Consumer Advocates Urge Court to Reject Proposed Hyundai/Kia MPG Class Action Settlement

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Santa Monica, CA — A class action settlement negotiated by Hyundai and Kia following the companies’ 2012 admission that they lowballed fuel economy numbers for over a dozen 2011–2013 vehicles is structured to prevent consumers from collecting the money they are owed and should be rejected, consumer advocates told a federal court.

A 23-page brief identifying problems with the settlement was filed in the U.S. District Court in Los Angeles on behalf of 13 class members from across the U.S. by their attorneys at Consumer Watchdog and three private law firms. The settlement would require eligible customers to follow “illegible” instructions on a postcard in order to obtain a complicated and poorly worded claim form that “will indisputably discourage many Class Members from pursuing their rights under the Proposed Settlement,” the filing states.

Download the text of the postcard notice, scaled to size, here:

The lawyers supporting the deal “offer no evidence that a claim form is required under the present circumstances” where the companies “have accurate data at their disposal” to automatically issue payments to consumers, wrote the advocates in their brief. The advocates state that court approval of the settlement “would erode public confidence in a crucial device for redressing corporate wrongdoing, the class action process.”

“Red Flags” In Proposed Settlement Require Court Rejection

The Consumer Watchdog filing with the Court identifies aspects of the settlement that courts and independent commentators consider “red flags” that warrant rejection of the deal:

– Unreadable and convoluted notice. A nearly illegible postcard is the sole manner in which class members will receive direct notice of their rights under the Proposed Settlement – virtually guaranteeing that most class members will never exercise their rights, even as they will be held to have released their claims.

– Unnecessary and onerous claims process. Class members must comply with a completely unnecessary, confusing and onerous mail and online claims process that will indisputably discourage many class members from pursuing their rights under the Proposed Settlement.

– Defendants administer the settlement. Hyundai and Kia are responsible for processing class members’ claims against them – a straightforward conflict of interest that incentivizes errors and improper denials of claims by the very same companies that engaged in the misrepresentations to begin with.

And the clincher:

– Reversionary settlement. Hyundai and Kia – the wrongdoers – get to keep all the money that consumers do not claim or use.

Download the opposition brief here:

EPA Investigation Confirms Consumer Watchdog Allegations

Acting in response to complaints from consumers, Consumer Watchdog asked the White House in November 2011, and the EPA in January 2012, to investigate allegations that the Hyundai Elantra was falling far short of the “40 miles per gallon” promised by Hyundai in its national advertising campaign. When the government took no action, Consumer Watchdog lawyers sued Hyundai on behalf of a California consumer in July 2012 in state court, and subsequently filed lawsuits on behalf of consumers nationwide in federal court. In November 2012, the EPA announced that it had confirmed discrepancies in the MPG claimed by Hyundai and its sister-company Kia for several of the companies’ 2011-2013 vehicles. The EPA announcement sparked the filing of other lawsuits, which were centralized in U.S. District Court in Los Angeles at the request of the Consumer Watchdog legal team.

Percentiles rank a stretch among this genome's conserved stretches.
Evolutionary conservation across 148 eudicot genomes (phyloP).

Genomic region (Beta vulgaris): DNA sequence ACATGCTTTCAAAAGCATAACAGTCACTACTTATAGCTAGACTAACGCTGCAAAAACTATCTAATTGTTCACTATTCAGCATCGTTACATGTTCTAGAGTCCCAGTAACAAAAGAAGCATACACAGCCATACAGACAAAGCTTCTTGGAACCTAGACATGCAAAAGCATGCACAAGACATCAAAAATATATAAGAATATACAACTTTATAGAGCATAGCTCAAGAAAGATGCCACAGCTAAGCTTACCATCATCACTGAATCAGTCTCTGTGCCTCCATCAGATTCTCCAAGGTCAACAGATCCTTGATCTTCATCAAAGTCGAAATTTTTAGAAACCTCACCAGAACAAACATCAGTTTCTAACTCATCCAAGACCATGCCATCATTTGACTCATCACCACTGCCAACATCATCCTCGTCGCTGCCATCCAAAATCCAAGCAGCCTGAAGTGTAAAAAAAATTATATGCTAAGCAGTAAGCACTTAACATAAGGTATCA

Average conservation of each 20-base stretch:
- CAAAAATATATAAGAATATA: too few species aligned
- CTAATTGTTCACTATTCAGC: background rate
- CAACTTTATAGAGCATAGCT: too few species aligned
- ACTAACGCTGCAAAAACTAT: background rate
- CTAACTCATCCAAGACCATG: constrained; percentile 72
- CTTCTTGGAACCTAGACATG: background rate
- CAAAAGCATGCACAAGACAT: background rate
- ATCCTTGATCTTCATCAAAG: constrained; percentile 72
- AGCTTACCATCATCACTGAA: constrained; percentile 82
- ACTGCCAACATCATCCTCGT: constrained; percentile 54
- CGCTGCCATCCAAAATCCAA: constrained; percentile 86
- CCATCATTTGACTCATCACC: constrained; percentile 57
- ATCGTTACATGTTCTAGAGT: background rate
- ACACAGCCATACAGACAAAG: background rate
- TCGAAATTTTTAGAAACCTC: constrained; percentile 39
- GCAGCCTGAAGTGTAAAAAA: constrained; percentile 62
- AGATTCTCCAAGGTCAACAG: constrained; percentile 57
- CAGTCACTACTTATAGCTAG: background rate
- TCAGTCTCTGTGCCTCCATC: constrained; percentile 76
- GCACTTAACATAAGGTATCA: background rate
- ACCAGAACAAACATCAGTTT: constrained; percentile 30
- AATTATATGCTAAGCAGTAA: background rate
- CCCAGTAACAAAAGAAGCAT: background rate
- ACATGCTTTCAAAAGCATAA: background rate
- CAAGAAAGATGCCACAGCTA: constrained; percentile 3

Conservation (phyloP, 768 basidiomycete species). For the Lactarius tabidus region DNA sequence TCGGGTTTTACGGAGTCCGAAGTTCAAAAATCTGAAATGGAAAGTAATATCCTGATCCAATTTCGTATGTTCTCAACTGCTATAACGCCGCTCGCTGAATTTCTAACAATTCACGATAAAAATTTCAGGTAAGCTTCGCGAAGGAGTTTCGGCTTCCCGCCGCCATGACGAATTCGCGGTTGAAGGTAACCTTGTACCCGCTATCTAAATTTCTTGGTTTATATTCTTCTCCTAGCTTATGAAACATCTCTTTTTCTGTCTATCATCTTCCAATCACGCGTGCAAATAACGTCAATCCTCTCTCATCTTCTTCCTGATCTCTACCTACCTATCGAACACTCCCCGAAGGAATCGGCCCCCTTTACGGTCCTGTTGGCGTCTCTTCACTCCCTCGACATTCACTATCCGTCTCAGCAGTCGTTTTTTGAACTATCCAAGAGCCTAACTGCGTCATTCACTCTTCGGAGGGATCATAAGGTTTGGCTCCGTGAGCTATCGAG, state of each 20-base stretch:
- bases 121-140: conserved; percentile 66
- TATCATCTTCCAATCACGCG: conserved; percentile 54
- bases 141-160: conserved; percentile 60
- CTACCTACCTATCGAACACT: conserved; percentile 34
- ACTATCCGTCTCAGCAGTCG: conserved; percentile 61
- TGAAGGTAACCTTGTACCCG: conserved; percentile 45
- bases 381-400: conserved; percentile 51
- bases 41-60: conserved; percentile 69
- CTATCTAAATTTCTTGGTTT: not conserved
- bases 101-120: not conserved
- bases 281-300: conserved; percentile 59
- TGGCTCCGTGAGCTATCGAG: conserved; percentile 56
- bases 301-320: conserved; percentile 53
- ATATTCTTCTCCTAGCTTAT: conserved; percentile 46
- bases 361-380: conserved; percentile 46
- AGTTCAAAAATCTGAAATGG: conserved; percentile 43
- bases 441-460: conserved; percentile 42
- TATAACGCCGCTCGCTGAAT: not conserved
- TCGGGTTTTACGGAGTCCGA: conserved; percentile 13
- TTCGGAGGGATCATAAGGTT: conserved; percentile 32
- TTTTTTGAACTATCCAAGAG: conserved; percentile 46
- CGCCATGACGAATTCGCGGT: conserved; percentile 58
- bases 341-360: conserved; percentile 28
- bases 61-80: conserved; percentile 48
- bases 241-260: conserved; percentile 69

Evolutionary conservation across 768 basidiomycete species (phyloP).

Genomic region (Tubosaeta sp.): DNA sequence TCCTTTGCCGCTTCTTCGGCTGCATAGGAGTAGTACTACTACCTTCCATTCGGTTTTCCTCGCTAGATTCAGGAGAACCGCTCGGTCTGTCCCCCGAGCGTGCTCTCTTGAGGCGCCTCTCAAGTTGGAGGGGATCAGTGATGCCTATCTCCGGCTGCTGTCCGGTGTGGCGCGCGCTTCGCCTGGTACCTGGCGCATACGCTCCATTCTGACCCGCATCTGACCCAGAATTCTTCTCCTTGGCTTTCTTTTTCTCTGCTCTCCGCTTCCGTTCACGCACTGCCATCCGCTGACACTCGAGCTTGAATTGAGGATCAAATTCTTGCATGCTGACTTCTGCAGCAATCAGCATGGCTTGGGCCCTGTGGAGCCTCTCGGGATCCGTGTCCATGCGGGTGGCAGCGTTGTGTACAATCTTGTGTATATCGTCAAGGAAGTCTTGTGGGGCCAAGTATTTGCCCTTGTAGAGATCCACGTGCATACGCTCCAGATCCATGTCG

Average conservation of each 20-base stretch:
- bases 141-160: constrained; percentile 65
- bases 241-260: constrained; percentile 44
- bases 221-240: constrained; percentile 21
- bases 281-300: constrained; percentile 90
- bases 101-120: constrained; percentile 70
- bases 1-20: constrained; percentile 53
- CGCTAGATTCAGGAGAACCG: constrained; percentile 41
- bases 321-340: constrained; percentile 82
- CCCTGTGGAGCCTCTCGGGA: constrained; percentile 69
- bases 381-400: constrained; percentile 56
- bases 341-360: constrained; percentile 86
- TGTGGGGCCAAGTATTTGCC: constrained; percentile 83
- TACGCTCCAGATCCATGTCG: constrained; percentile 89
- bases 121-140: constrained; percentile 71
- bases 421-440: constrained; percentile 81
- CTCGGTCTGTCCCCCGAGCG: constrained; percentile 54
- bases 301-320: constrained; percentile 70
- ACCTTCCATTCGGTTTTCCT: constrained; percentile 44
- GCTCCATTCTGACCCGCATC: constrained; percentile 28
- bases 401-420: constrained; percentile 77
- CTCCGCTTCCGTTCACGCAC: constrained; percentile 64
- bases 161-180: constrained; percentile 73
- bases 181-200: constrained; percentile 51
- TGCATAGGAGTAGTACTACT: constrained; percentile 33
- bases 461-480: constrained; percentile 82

In February 2013, at the first hearing in federal court in Los Angeles, two of the 60 law firms representing Hyundai and Kia owners and lessees announced they had reached a settlement with the car manufacturers that would resolve the claims of an estimated 900,000 consumers who purchased or leased Hyundai and Kia vehicles with falsely advertised fuel economy. However, the proposed settlement was not made public until nearly a year later, on December 23, 2013.

Consumer Watchdog attorneys  are working with the nationally-recognized firms of Cotchett, Pitre & McCarthy, LLP; Cuneo Gilbert & LaDuca, LLP; and Dreyer Babich Buccola Wood Campora, LLP. Of the 60 law firms that filed suits, one other firm joined the Consumer Watchdog team of lawyers opposing the proposal. Lewis Adler, a Woodbury, New Jersey lawyer for plaintiff Kathleen Wilson,told the court his client agreed with the opposition filed by the consumer advocates.

Hearing scheduled for June 26, 2014

Settlements of class actions require a two stage review process by a court. Judge George H. Wu will hold a hearing on the motion for preliminary approval of the settlement on June 26, 2014 at 9:00 a.m.

The case is In re: Hyundai and Kia Fuel Economy Litigation, C.D. Cal. Case No. 2:13-ml-02424-GW-FFM.

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Harvey Rosenfield
Harvey Rosenfield
As Consumer Watchdog's founder, Harvey Rosenfield is one of the nation's foremost consumer advocates. Trained as a public interest lawyer, Rosenfield authored Proposition 103 and organized the campaign that led to its passage by California voters in 1988 despite over $80 million spent in opposition (still a record).

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